Wednesday, April 14, 2021

More scholars say US may set up military base in Botswana

A number of International scholars this week added their voices to the international speculation that Botswana will be a base for America’s recently created Africa Command (Africom).

The Director of the Royal United Services Institute for Defence and Security Studies in London, Terence McNamee, Director of the Brenthurst Foundation, Greg Mills, and Mauro De Lorenzo a resident fellow at AEI, this week published a joint paper saying that “In current thinking, the interim headquarters will be in Stuttgart, Germany, and small bases will be created in North (possibly Tunisia), West (either Ghana, Liberia or Senegal), East (likely around the current US taskforce in Djibouti), and southern Africa (perhaps Botswana) with a further chapter in Addis.

This comes a few days after a paper published by the Director of Democracy and Governance, Peter Kagwanja, that Botswana is alleged to have indicated willingness to host Africom.

Africom is aimed at stemming the assumed threat posed by swathes of Africa’s “ungoverned” spaces, feared to be potential hide-outs and training fields for terrorists. According to a paper published this week by the three international scholars, most African countries are turning up their noses at Africom.

“Resistance to Africom is fuelled by fears that it signals a militarisation of US policy towards Africa. South Africa has been particularly cool towards the idea. In reaction to the frosty reception, US defence officials have emphasised the role that Africom will play in humanitarian and development efforts. This rhetorical strategy has actually amplified African concerns about the new structure by creating the false impression that the Pentagon is now in charge of US development policy in Africa,” stated the paper.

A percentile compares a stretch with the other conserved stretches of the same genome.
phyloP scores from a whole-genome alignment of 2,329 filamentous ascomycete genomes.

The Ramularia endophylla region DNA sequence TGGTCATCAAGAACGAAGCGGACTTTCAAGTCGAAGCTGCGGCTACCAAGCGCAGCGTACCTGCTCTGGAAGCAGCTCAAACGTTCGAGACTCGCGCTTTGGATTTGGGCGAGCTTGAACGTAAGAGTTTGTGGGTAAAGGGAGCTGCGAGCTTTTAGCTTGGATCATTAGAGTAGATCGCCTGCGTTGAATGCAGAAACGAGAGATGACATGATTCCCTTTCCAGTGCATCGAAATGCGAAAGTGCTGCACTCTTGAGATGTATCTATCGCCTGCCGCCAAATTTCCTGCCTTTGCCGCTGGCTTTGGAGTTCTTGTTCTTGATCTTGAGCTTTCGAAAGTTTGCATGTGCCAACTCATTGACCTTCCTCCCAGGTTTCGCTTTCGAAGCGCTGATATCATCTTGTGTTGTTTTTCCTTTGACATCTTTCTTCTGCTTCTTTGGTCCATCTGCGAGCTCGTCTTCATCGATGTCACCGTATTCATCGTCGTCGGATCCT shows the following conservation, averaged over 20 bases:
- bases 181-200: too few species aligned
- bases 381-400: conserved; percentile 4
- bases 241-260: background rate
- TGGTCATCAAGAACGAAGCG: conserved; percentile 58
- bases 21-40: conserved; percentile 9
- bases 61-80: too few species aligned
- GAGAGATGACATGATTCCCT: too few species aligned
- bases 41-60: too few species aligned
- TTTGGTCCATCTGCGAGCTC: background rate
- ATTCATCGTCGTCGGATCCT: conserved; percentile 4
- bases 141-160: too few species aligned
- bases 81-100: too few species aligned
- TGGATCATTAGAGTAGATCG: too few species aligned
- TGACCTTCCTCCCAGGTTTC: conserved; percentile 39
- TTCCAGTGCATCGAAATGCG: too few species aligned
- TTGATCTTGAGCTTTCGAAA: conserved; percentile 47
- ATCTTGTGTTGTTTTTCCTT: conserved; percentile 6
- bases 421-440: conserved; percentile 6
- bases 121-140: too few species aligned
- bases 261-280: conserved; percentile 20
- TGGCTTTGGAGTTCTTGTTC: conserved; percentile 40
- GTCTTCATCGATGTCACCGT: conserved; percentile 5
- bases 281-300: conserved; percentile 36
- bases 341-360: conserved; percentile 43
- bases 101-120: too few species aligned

The paper sets out to help the US articulate the focus of Africom so that it addresses African interests as fully as it does US interests and proposes four priorities:

First, educational opportunities for African officers should be expanded, and the training should focus on civil-military relations, strategic planning, doctrine development and logistics.

Second, the equipment offered to African militaries should prioritise the logistical hardware required to support disaster relief and peacekeeping missions.

Third, Africom should help increase the peacekeeping capabilities of African militaries, a number of which, such as Rwanda, Nigeria and Ghana, are already playing leading roles in peacekeeping forces on the continent.

Fourth, don’t neglect the local security forces that have the greatest capacity to disrupt or protect African lives: the police and border protection forces.
US engagement in Africa is adjusting to new security and economic environments. Africom is thus a work in progress, where greater joint African and US cooperation could decisively shape the continent’s futureÔÇöfor better or for worse, depending on how the relationship is managed.

Africom can serve the interests of both partners only if it is a genuinely transformational institution that does what is most needed by Africa: helping to build security institutions that support democratic statehood” states the paper.

The Botswana government has not commented on the reports.


Read this week's paper